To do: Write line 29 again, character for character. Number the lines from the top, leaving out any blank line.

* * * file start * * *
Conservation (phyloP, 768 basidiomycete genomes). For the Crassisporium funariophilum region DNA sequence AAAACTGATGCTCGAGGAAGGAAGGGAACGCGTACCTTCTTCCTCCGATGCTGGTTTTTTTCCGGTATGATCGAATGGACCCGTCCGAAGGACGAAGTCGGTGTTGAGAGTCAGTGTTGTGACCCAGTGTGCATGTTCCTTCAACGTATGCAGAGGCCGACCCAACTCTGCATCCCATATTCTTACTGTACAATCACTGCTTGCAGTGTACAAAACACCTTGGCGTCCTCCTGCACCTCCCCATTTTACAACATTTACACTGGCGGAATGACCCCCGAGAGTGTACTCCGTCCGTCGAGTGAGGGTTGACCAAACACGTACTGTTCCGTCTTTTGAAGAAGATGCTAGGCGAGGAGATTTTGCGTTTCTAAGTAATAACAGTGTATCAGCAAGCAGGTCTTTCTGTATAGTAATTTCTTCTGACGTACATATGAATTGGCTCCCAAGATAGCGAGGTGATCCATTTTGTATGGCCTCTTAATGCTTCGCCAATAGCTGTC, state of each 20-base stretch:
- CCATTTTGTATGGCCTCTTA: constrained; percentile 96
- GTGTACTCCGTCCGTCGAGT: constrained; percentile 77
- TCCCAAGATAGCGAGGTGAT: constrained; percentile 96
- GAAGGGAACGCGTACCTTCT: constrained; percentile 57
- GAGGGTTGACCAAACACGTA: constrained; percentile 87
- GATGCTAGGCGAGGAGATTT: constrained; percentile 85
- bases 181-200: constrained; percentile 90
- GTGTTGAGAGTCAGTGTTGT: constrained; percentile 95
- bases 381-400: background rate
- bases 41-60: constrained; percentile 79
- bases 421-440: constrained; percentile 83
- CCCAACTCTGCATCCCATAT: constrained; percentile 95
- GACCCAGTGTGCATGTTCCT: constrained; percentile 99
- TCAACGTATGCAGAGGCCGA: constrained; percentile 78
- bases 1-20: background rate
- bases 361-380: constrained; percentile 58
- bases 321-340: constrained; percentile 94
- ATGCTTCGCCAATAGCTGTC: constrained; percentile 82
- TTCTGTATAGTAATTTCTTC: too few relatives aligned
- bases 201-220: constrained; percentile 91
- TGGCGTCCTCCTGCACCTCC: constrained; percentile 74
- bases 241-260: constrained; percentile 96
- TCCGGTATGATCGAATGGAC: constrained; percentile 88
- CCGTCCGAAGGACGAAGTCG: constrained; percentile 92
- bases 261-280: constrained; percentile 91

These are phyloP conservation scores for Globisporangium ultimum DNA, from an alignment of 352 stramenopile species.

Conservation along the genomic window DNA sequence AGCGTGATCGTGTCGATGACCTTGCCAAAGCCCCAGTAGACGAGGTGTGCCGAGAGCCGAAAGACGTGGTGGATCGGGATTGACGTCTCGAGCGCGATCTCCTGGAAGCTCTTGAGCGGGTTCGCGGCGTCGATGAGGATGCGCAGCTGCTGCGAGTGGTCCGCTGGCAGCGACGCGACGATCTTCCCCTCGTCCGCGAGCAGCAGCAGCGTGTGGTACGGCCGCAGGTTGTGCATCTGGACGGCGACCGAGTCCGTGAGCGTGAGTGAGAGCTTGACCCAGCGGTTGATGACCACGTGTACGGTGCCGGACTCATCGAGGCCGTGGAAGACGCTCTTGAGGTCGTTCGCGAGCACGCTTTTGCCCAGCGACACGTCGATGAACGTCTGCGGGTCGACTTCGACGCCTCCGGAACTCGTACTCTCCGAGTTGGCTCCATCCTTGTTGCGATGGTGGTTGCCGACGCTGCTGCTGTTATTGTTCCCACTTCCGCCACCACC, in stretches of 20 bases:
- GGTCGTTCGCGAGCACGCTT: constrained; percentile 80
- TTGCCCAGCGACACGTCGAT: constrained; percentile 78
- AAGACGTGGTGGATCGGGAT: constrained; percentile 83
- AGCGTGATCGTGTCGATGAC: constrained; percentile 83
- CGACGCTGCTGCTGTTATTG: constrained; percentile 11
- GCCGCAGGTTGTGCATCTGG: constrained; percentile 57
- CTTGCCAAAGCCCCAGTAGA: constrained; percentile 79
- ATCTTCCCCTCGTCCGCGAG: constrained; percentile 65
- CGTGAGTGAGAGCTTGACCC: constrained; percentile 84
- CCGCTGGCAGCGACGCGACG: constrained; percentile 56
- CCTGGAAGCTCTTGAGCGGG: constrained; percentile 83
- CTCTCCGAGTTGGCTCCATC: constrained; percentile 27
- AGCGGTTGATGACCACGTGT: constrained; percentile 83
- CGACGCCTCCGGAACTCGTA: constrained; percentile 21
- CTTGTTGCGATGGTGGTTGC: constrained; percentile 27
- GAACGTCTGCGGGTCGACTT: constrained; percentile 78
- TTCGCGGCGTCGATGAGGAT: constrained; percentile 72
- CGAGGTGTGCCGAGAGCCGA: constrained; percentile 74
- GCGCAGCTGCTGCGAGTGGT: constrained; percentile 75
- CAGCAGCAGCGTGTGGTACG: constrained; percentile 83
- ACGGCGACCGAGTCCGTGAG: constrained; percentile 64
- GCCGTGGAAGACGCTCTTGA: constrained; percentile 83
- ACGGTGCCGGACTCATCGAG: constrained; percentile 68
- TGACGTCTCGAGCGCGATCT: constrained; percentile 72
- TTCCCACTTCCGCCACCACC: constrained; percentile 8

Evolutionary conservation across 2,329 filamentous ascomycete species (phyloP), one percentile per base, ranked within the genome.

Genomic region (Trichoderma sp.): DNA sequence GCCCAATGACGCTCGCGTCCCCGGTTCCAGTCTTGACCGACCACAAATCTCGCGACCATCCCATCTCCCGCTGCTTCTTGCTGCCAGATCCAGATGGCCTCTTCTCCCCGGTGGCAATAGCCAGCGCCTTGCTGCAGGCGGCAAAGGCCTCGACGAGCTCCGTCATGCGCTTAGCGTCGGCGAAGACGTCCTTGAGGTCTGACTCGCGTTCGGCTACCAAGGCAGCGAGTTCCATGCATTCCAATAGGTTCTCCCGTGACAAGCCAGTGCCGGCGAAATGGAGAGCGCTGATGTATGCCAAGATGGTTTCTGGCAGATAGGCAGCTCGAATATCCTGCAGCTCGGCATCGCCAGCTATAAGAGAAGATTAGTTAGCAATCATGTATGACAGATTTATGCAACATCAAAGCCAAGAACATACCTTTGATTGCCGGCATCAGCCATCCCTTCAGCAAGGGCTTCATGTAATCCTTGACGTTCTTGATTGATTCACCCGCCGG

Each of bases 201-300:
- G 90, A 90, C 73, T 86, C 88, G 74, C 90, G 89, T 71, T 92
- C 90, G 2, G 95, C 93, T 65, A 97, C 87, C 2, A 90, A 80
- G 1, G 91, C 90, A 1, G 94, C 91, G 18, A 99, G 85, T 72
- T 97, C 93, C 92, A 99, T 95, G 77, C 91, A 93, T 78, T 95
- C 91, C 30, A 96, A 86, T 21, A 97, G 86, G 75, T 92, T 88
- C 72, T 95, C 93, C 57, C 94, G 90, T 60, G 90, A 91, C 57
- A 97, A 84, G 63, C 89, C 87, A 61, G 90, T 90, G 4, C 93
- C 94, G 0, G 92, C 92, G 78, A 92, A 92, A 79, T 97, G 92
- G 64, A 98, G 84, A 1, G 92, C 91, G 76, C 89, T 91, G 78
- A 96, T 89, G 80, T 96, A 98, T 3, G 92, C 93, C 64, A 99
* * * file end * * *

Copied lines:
- GGTCGTTCGCGAGCACGCTT: constrained; percentile 80